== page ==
Today the Jamestown Rediscovery Project reported on the archaeology of a teen girl who was apparently butchered and consumed by fellow colonists in the winter of 1609-1610. Most of the instant press coverage revolves around the evidence that the body was butchered, with mandible cut marks and skull fragmentation reflecting a somewhat clumsy dismemberment of the body during a winter in which about 80% of the settlement’s residents died. Our collective fascination with this girl’s fate obliquely humanizes her even as we paint a sympathetic if uneasy picture of the fellow settlers who cannibalized her. The story of “Jane,” as Jamestown refers to her, paints the emotional incomprehensibility of human nature while simultaneously rationalizing the desperation that would have led these first settlers to consume one of their own number.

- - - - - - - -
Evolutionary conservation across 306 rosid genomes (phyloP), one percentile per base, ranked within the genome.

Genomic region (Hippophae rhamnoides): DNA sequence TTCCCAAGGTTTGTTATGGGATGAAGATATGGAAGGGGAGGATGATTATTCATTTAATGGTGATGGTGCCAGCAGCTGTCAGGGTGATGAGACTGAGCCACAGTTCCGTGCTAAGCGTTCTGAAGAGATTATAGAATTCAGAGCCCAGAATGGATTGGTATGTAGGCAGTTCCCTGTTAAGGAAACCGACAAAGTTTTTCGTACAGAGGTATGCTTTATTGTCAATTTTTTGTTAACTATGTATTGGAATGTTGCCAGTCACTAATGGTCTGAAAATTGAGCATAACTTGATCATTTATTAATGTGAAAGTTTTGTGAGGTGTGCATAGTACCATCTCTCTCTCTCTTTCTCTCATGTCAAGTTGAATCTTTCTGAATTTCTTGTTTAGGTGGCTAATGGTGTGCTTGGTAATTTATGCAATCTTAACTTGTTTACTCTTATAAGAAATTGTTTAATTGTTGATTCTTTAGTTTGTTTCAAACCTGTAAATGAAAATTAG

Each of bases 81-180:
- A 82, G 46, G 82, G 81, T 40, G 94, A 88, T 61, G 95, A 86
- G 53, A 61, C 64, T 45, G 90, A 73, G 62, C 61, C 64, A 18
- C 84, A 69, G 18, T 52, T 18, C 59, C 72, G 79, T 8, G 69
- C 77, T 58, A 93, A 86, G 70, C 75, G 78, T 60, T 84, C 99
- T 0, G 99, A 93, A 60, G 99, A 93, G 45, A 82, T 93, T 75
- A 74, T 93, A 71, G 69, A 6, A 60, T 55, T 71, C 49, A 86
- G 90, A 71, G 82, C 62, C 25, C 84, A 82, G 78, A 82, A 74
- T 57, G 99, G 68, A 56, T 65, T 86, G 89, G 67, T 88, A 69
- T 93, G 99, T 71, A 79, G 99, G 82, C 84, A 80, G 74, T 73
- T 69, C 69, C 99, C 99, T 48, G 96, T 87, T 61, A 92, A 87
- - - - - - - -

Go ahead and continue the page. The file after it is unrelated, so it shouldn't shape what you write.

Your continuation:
Cannibalism holds a powerful grip on human imagination for perfectly understandable reasons: to consume another human’s body is nearly always constructed as one of the most universal of all violations, driven only by absolutely total desperation, radical ritual, or simple tragic madness. Cannibals have been a staple of popular discourse for much of the colonial period, but the specter of the cannibal was routinely invoked as an ideological caricature of colonial peoples. William Arens’ 1979 study The Man-Eating Myth was a skeptical reaction against the ideological weight of cannibal narratives, with Arens rejecting nearly all accounts of cannibalism in virtually any time and place. Cannibalism certainly has been wielded to stigmatize various colonial “Others,” and contemporary uneasiness with cannibalism has led most scholars to be circumspect about the subject. Yet a wave of archaeologists have argued quite persuasively that the aversion to acknowledging cannibalism ignores quite significant evidence for it. Compelling examples reach back over 780,000 years ago at the Spanish site Gran Dolina; 100,000 year-old Neandertal remains at Moula-Guercy were clearly cannibalized; Walter Hough’s 1901 claim for Anasazi cannibalism is accepted by many contemporary scholars; the Colorado site Cowboy Wash dates to AD 1150-1175 and has been interpreted by one team as containing human fecal remains (coprolites) with identifiable human tissue remains alongside tools with human blood residues and bones suggesting cannibalism; and in winter 1846-1847 the well-known Donner party consumed members of their group when stranded in the Sierra Nevada mountains.